Costume Society Ambassadors, Costume Society | November 6, 2017
The Courting Couple: Dating Fashion in Tapestries
Tapestries are fascinating textiles that contain a wealth of detail in their imagery. A set of unique tapestries in a Lincolnshire stately home depict seventeenth-century figures and fashion, giving a glimpse into the past and perhaps even helping to more accurately date the tapestries themselves.
Doddington Hall is a privately owned Elizabethan hall and estate, which has remained in the same family for over 400 years. The property is home to two sets of tapestries, remarkable in that they have been nailed to the walls since 1762. They have been roughly dated to the 1620s, and so were already over a hundred years old when hung in the eighteenth century – suggesting that appreciation for ‘retro’ furnishings is not such a modern phenomenon!
One of these sets, known as the Holly Bedroom tapestries, was recently conserved and returned to the room in 2016. Conservation work removed centuries of soot, rendering the tapestries cleaner and more stable, and bringing colour and clarity back to the imagery.
The tapestries show a host of figures set against a backdrop of idyllic rural scenery, including a peddler carrying a wooden chest on his back, a bagpiper playing a tune to a dog dancing on its hind legs, a cobbler making shoes, his tools arrayed on a table beside him, and a well-dressed couple greeting one another, the gentleman doffing his hat with a low bow (as all gentlemen should).
Although these are by no means the finest tapestries of their time, they are detailed enough to depict identifiable features such as the shine of a silk satin dress, the open slits of a sleeve and sharp, star-shaped spurs. The costume of the courting couple is most likely to help to date the tapestries; they appear to be wealthy aristocrats who could afford to keep up with the latest trends.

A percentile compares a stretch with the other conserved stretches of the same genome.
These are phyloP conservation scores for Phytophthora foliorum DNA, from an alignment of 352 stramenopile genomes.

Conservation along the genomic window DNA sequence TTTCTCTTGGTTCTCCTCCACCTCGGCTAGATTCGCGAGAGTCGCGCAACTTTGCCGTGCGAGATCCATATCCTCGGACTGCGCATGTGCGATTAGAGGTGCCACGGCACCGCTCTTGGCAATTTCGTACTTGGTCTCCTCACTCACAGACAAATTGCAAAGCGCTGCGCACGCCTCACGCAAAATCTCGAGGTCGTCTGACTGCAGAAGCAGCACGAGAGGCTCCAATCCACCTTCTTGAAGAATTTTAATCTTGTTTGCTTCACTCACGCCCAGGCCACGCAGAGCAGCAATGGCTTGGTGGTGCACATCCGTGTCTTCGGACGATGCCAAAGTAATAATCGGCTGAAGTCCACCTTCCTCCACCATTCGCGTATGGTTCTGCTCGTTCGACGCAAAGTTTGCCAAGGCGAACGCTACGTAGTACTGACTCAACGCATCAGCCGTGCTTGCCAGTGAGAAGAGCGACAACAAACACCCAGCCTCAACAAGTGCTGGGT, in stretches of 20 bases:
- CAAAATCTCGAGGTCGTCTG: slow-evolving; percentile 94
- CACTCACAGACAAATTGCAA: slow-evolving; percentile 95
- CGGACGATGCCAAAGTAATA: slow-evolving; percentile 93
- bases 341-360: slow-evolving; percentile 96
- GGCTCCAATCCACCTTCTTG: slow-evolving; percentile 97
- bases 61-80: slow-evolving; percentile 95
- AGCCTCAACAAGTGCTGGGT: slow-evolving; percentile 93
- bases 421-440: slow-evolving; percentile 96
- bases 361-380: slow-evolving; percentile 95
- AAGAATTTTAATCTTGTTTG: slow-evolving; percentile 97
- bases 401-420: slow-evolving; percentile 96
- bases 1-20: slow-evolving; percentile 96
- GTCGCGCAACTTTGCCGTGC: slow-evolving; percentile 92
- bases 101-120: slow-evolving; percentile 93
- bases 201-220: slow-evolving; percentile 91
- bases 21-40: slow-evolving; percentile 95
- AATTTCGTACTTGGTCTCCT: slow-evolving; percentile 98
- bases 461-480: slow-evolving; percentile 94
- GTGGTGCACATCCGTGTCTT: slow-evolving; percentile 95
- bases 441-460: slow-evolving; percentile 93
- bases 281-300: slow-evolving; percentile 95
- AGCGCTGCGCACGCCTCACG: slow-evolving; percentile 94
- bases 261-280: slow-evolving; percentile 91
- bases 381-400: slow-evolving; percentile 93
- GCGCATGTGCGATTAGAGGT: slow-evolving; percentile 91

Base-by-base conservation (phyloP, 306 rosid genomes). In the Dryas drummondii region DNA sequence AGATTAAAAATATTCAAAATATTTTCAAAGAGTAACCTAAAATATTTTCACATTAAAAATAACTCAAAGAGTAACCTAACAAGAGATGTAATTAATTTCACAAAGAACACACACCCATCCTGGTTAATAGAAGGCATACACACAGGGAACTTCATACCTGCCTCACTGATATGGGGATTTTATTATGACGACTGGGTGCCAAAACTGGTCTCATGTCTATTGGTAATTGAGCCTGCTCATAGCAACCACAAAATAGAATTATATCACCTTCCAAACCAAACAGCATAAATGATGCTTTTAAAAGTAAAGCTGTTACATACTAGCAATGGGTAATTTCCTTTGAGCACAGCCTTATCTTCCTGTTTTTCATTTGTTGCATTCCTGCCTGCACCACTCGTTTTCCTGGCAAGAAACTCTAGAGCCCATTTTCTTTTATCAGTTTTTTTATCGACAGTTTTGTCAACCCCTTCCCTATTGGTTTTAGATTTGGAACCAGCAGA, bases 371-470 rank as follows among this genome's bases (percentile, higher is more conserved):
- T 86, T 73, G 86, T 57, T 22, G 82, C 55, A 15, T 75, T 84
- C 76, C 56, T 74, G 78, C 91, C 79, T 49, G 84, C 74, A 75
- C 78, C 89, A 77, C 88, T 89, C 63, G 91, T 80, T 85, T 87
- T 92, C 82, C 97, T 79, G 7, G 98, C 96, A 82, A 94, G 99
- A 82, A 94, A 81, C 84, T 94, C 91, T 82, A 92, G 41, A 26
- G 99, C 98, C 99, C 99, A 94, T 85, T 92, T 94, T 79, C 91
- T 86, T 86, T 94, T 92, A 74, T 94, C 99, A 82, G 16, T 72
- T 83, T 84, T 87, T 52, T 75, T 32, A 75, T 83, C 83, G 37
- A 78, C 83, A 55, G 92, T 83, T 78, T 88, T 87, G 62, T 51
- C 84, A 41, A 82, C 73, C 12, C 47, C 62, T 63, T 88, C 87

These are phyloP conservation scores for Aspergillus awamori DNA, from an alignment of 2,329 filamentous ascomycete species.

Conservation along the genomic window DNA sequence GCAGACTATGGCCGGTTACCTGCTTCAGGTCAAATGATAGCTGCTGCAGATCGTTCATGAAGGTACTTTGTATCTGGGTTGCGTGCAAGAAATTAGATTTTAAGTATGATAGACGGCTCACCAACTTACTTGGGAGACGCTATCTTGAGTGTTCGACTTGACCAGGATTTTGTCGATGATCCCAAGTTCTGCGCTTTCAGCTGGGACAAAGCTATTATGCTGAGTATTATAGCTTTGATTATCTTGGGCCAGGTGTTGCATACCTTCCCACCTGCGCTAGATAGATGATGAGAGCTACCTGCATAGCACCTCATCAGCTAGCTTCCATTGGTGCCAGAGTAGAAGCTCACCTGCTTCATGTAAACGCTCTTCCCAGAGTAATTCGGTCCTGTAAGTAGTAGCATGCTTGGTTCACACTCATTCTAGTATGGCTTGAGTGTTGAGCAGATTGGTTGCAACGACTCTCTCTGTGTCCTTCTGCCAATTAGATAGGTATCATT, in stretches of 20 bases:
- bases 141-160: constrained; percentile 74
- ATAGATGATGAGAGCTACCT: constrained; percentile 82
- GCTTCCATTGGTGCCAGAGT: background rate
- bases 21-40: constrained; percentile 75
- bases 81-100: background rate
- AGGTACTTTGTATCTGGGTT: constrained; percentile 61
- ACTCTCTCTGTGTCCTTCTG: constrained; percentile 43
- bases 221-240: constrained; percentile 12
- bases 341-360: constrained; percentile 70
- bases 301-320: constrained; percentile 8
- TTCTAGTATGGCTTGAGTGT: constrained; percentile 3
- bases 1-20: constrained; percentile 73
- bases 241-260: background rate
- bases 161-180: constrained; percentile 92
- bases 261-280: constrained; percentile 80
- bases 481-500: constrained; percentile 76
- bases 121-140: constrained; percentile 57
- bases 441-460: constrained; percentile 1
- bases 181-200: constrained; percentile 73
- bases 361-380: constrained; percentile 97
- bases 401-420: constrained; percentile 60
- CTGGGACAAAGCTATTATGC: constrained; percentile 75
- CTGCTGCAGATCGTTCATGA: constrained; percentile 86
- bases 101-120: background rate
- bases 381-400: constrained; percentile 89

The lady wears a dress of yellow silk satin, with a tight-fitting bodice and loose, voluminous sleeves. The cuffs are wide and loose around the arm, ending below the elbow, leaving the forearm and wrist bare. This style is seen in portraits of Queen Henrietta Maria during the early to mid 1630s. The collar falls from neck to shoulder and is secured at the chest with a floral decoration. By the 1630s, ruffs had fallen out of fashion and large lace collars such as this one were being worn by fashionable courtiers. The lady wears low-heeled shoes fastened with a blue ribbon tied in a bow. It wasn’t until the seventeenth century that ribbon and buckle fastenings came into use. In her right hand the lady holds a fan or possibly a pair of gloves, and her hair is shoulder length, loose and curly. Again, this bears similarities with portraits of Queen Henrietta Maria, swept back from the forehead with short curls framing the face.
The gentleman wears matching yellow satin doublet and breeches, with a short cloak swept over his shoulder. His collar is not visible but his cuffs appear to be of white lace, and, unlike those of the lady’s dress, are closely-fitting at the wrist. A single slash in each loose sleeve reveals the white shirt beneath – a feature fashionable in the 1630s and into the early 1640s. The breeches end at the knee, and are trimmed with flamboyant blue lace ‘feathers’. He wears heeled boots with spurs and ‘butterflies’ - leather pieces designed to reduce chafing from the spur straps. The boots have a wide ‘bucket-top’ – a style now associated with the Three Musketeers that became fashionable in the 1630s. They are worn with boot hose and trimmed with lace cuffs, as in Anthony van Dyck’s 1638 portrait of the Stuart brothers.
In his hand the gentleman holds a dark brown, wide brim hat with ostrich feather decorations. This style became fashionable by the 1630s – before this point the capotain had been the fashionable hat. His hair is also more indicative of 1630s fashion, as long curls were not fashionable until then. He has a long strand of hair over one shoulder; known as a lovelock, this was worn as a symbol of devotion and love.
Combined, the clothing of both figures points to a 1630s date for the tapestry’s imagery. Whether or not the Flemish weavers were depicting the very latest European fashion, as portrait painters such as van Dyck were known to do, remains unclear.
1. Ashelford, Jane. The Art of Dress: Clothes and Society 1500? 1914. Vol. 21. Anova Books, 2009.
2. Arnold, Janet. Patterns of Fashion: the cut and construction of clothes for men and women 1560–1620. Macmillan, 1986.
3. North, Susan, and Jenny Tiramani, eds. Seventeenth-century Women's Dress Patterns. V & A Pub., 2011.